With more fashion consumers seeking environmentally-friendly clothing, diverse designs and a healthier body image for the masses, the fast fashion industry is turning its wheels and churning out designs and products that the people would want.
However, this does not mean that the bigger brands are completely onboard with this more consumer friendly (instead of profit-friendly) arrangement.
This industry – with big names like Zara, H&M, Forever 21 and Uniqlo etc. – has maintained a system for the past few decades. But with their focus mainly on the current changing trends and massive PR campaigns, the truth is that the industry has slipped a few secrets through the cracks, on how they maintain their business while handling the trends in the industry.
Here are some details on the intricacy of this industry’s workings.
There’s a reason why denim is popular one week and unpopular the next. Large retailers like Zara and H&M do not just focus on the two major fashion seasons each year. Rather than just a Spring/Summer and Fall/Winter collection, these companies now present new designs for 52 micro-seasons, with the goal to have consumers buy as many garments as possible per week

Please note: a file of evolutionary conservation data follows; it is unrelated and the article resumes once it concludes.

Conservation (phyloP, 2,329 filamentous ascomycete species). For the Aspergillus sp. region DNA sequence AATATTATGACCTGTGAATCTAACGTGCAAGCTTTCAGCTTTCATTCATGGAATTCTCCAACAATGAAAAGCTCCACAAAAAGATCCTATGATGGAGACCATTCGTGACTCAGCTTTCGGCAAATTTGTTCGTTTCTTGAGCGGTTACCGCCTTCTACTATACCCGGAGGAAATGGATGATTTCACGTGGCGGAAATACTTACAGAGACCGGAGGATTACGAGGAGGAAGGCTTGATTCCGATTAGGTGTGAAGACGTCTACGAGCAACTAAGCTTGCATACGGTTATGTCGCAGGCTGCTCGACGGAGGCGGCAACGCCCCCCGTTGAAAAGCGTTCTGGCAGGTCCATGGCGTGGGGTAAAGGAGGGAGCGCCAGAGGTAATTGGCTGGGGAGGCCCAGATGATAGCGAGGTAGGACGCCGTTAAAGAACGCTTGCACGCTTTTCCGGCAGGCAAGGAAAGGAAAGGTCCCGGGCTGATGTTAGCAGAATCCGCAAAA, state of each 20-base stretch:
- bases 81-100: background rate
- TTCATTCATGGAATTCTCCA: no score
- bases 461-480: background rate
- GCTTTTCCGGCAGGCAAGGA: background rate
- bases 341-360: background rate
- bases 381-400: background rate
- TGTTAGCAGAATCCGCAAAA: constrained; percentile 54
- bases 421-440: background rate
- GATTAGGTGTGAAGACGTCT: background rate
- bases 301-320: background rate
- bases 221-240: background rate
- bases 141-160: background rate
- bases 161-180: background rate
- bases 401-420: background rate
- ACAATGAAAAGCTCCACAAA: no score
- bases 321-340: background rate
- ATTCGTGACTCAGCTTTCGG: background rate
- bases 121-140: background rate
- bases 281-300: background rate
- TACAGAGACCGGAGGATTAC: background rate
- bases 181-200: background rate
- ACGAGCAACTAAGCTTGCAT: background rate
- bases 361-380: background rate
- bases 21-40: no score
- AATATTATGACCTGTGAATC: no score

According to Elizabeth Cline’s book Overdressed: the Shockingly High Cost of Cheap Fashion; companies like Topshop introduce 400 new styles each week on their website, deliberately setting the customers to spend more to stay with the current trends.
And that’s second to oil!
The textile industry is a major culprit for environmental destruction, mainly due to excess water consumption and waste disposal. Often, companies that are not able to sell their stocks either destroy them or throw them away, which only add to the burgeoning landfill crisis.
And since textiles take up to 200 years to break down, the long-term effects cause even more damage to the environment.
While that does seem like good news—since it creates jobs for more people—the truth is that working conditions in countless factories are quite unsafe, mostly because finances are not directed towards employee comfort.
Sadly though, in many cases, companies are not even aware of the conditions in those outsourced factories, until it is brought to their attention.
And even then, no substantial changes are made.
It’s no secret that fast fashion brands aren’t that big on quality.
With an ocean of clothing being produced every month, their focus isn’t always on providing quality. Instead, companies put a small markup on their stock, and earn their profit by flooding the market with cheap clothing. And that translates to more trouble for us.
On average, Americans discard 68 pounds of clothing. However, in such instances, recycling companies like Whitehouse and Shapiro are working around the clock to present masses with the best places to donate, so those clothes can be of good use.
Being a conscious consumer is important. By understanding methods and techniques of fast fashion, we can start a movement for independent and environmentally conscious designers.